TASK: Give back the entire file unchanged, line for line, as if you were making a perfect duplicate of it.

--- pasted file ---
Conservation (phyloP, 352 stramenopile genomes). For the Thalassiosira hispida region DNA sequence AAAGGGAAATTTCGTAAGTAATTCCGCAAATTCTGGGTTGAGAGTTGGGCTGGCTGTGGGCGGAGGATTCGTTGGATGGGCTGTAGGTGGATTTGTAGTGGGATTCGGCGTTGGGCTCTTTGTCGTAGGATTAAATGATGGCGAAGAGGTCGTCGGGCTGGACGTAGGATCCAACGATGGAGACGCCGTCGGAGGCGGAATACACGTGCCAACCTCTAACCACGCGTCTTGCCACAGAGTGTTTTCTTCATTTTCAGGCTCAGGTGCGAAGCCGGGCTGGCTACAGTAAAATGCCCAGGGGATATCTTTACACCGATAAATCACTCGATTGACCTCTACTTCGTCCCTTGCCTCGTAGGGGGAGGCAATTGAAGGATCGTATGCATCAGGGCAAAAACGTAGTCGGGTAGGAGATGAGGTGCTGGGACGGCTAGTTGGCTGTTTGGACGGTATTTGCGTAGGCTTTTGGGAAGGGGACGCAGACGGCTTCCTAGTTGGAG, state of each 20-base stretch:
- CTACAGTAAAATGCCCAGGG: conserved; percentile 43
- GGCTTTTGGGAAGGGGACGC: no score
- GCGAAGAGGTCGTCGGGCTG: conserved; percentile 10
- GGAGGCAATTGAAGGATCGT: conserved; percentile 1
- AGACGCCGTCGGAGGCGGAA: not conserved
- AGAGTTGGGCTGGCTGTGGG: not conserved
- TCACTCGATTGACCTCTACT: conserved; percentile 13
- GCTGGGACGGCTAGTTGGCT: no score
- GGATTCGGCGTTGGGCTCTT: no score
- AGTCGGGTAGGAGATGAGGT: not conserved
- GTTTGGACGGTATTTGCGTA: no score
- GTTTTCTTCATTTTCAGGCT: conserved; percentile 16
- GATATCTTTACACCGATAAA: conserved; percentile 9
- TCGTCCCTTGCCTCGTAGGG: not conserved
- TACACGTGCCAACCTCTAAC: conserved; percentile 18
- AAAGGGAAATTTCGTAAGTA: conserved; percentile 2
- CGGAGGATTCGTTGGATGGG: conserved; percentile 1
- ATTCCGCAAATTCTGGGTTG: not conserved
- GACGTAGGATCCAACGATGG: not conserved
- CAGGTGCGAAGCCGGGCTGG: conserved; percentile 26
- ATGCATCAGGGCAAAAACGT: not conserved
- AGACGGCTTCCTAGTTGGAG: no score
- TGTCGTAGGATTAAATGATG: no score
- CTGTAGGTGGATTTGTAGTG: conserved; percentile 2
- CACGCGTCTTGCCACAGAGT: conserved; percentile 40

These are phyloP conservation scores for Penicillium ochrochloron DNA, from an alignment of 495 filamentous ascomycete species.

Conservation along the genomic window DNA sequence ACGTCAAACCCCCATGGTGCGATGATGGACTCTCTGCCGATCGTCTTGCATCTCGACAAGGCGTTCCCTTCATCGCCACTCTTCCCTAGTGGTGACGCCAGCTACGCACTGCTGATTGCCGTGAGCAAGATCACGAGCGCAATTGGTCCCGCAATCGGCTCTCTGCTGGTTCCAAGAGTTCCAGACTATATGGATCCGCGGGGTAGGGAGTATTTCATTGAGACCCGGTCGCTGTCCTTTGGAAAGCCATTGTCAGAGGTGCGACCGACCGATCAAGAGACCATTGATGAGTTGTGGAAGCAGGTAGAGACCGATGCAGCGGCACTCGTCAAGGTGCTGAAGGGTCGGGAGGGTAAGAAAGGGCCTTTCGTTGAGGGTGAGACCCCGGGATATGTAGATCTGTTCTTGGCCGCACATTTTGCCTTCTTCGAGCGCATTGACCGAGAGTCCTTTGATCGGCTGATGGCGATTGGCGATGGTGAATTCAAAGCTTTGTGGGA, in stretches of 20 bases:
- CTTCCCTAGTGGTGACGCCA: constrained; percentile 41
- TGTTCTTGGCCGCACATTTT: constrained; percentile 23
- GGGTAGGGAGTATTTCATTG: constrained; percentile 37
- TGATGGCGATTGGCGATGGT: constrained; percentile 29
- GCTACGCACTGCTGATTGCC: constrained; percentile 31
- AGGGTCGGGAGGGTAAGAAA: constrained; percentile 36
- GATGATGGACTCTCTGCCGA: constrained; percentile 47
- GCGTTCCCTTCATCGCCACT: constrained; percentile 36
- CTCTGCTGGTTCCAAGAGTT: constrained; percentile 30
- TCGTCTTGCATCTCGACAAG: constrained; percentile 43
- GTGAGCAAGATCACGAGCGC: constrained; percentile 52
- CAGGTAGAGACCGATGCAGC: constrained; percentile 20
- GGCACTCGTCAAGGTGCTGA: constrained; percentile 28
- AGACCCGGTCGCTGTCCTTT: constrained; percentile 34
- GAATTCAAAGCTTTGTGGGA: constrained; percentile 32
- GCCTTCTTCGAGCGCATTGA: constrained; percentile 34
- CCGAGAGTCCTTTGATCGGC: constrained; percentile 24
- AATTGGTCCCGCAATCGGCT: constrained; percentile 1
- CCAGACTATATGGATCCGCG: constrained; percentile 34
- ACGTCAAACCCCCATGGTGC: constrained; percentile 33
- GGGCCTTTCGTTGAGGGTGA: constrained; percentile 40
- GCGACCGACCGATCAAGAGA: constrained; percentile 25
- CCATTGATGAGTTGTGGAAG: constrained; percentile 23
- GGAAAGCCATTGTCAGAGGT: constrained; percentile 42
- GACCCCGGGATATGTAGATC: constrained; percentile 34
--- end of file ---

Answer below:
Conservation (phyloP, 352 stramenopile genomes). For the Thalassiosira hispida region DNA sequence AAAGGGAAATTTCGTAAGTAATTCCGCAAATTCTGGGTTGAGAGTTGGGCTGGCTGTGGGCGGAGGATTCGTTGGATGGGCTGTAGGTGGATTTGTAGTGGGATTCGGCGTTGGGCTCTTTGTCGTAGGATTAAATGATGGCGAAGAGGTCGTCGGGCTGGACGTAGGATCCAACGATGGAGACGCCGTCGGAGGCGGAATACACGTGCCAACCTCTAACCACGCGTCTTGCCACAGAGTGTTTTCTTCATTTTCAGGCTCAGGTGCGAAGCCGGGCTGGCTACAGTAAAATGCCCAGGGGATATCTTTACACCGATAAATCACTCGATTGACCTCTACTTCGTCCCTTGCCTCGTAGGGGGAGGCAATTGAAGGATCGTATGCATCAGGGCAAAAACGTAGTCGGGTAGGAGATGAGGTGCTGGGACGGCTAGTTGGCTGTTTGGACGGTATTTGCGTAGGCTTTTGGGAAGGGGACGCAGACGGCTTCCTAGTTGGAG, state of each 20-base stretch:
- CTACAGTAAAATGCCCAGGG: conserved; percentile 43
- GGCTTTTGGGAAGGGGACGC: no score
- GCGAAGAGGTCGTCGGGCTG: conserved; percentile 10
- GGAGGCAATTGAAGGATCGT: conserved; percentile 1
- AGACGCCGTCGGAGGCGGAA: not conserved
- AGAGTTGGGCTGGCTGTGGG: not conserved
- TCACTCGATTGACCTCTACT: conserved; percentile 13
- GCTGGGACGGCTAGTTGGCT: no score
- GGATTCGGCGTTGGGCTCTT: no score
- AGTCGGGTAGGAGATGAGGT: not conserved
- GTTTGGACGGTATTTGCGTA: no score
- GTTTTCTTCATTTTCAGGCT: conserved; percentile 16
- GATATCTTTACACCGATAAA: conserved; percentile 9
- TCGTCCCTTGCCTCGTAGGG: not conserved
- TACACGTGCCAACCTCTAAC: conserved; percentile 18
- AAAGGGAAATTTCGTAAGTA: conserved; percentile 2
- CGGAGGATTCGTTGGATGGG: conserved; percentile 1
- ATTCCGCAAATTCTGGGTTG: not conserved
- GACGTAGGATCCAACGATGG: not conserved
- CAGGTGCGAAGCCGGGCTGG: conserved; percentile 26
- ATGCATCAGGGCAAAAACGT: not conserved
- AGACGGCTTCCTAGTTGGAG: no score
- TGTCGTAGGATTAAATGATG: no score
- CTGTAGGTGGATTTGTAGTG: conserved; percentile 2
- CACGCGTCTTGCCACAGAGT: conserved; percentile 40

These are phyloP conservation scores for Penicillium ochrochloron DNA, from an alignment of 495 filamentous ascomycete species.

Conservation along the genomic window DNA sequence ACGTCAAACCCCCATGGTGCGATGATGGACTCTCTGCCGATCGTCTTGCATCTCGACAAGGCGTTCCCTTCATCGCCACTCTTCCCTAGTGGTGACGCCAGCTACGCACTGCTGATTGCCGTGAGCAAGATCACGAGCGCAATTGGTCCCGCAATCGGCTCTCTGCTGGTTCCAAGAGTTCCAGACTATATGGATCCGCGGGGTAGGGAGTATTTCATTGAGACCCGGTCGCTGTCCTTTGGAAAGCCATTGTCAGAGGTGCGACCGACCGATCAAGAGACCATTGATGAGTTGTGGAAGCAGGTAGAGACCGATGCAGCGGCACTCGTCAAGGTGCTGAAGGGTCGGGAGGGTAAGAAAGGGCCTTTCGTTGAGGGTGAGACCCCGGGATATGTAGATCTGTTCTTGGCCGCACATTTTGCCTTCTTCGAGCGCATTGACCGAGAGTCCTTTGATCGGCTGATGGCGATTGGCGATGGTGAATTCAAAGCTTTGTGGGA, in stretches of 20 bases:
- CTTCCCTAGTGGTGACGCCA: constrained; percentile 41
- TGTTCTTGGCCGCACATTTT: constrained; percentile 23
- GGGTAGGGAGTATTTCATTG: constrained; percentile 37
- TGATGGCGATTGGCGATGGT: constrained; percentile 29
- GCTACGCACTGCTGATTGCC: constrained; percentile 31
- AGGGTCGGGAGGGTAAGAAA: constrained; percentile 36
- GATGATGGACTCTCTGCCGA: constrained; percentile 47
- GCGTTCCCTTCATCGCCACT: constrained; percentile 36
- CTCTGCTGGTTCCAAGAGTT: constrained; percentile 30
- TCGTCTTGCATCTCGACAAG: constrained; percentile 43
- GTGAGCAAGATCACGAGCGC: constrained; percentile 52
- CAGGTAGAGACCGATGCAGC: constrained; percentile 20
- GGCACTCGTCAAGGTGCTGA: constrained; percentile 28
- AGACCCGGTCGCTGTCCTTT: constrained; percentile 34
- GAATTCAAAGCTTTGTGGGA: constrained; percentile 32
- GCCTTCTTCGAGCGCATTGA: constrained; percentile 34
- CCGAGAGTCCTTTGATCGGC: constrained; percentile 24
- AATTGGTCCCGCAATCGGCT: constrained; percentile 1
- CCAGACTATATGGATCCGCG: constrained; percentile 34
- ACGTCAAACCCCCATGGTGC: constrained; percentile 33
- GGGCCTTTCGTTGAGGGTGA: constrained; percentile 40
- GCGACCGACCGATCAAGAGA: constrained; percentile 25
- CCATTGATGAGTTGTGGAAG: constrained; percentile 23
- GGAAAGCCATTGTCAGAGGT: constrained; percentile 42
- GACCCCGGGATATGTAGATC: constrained; percentile 34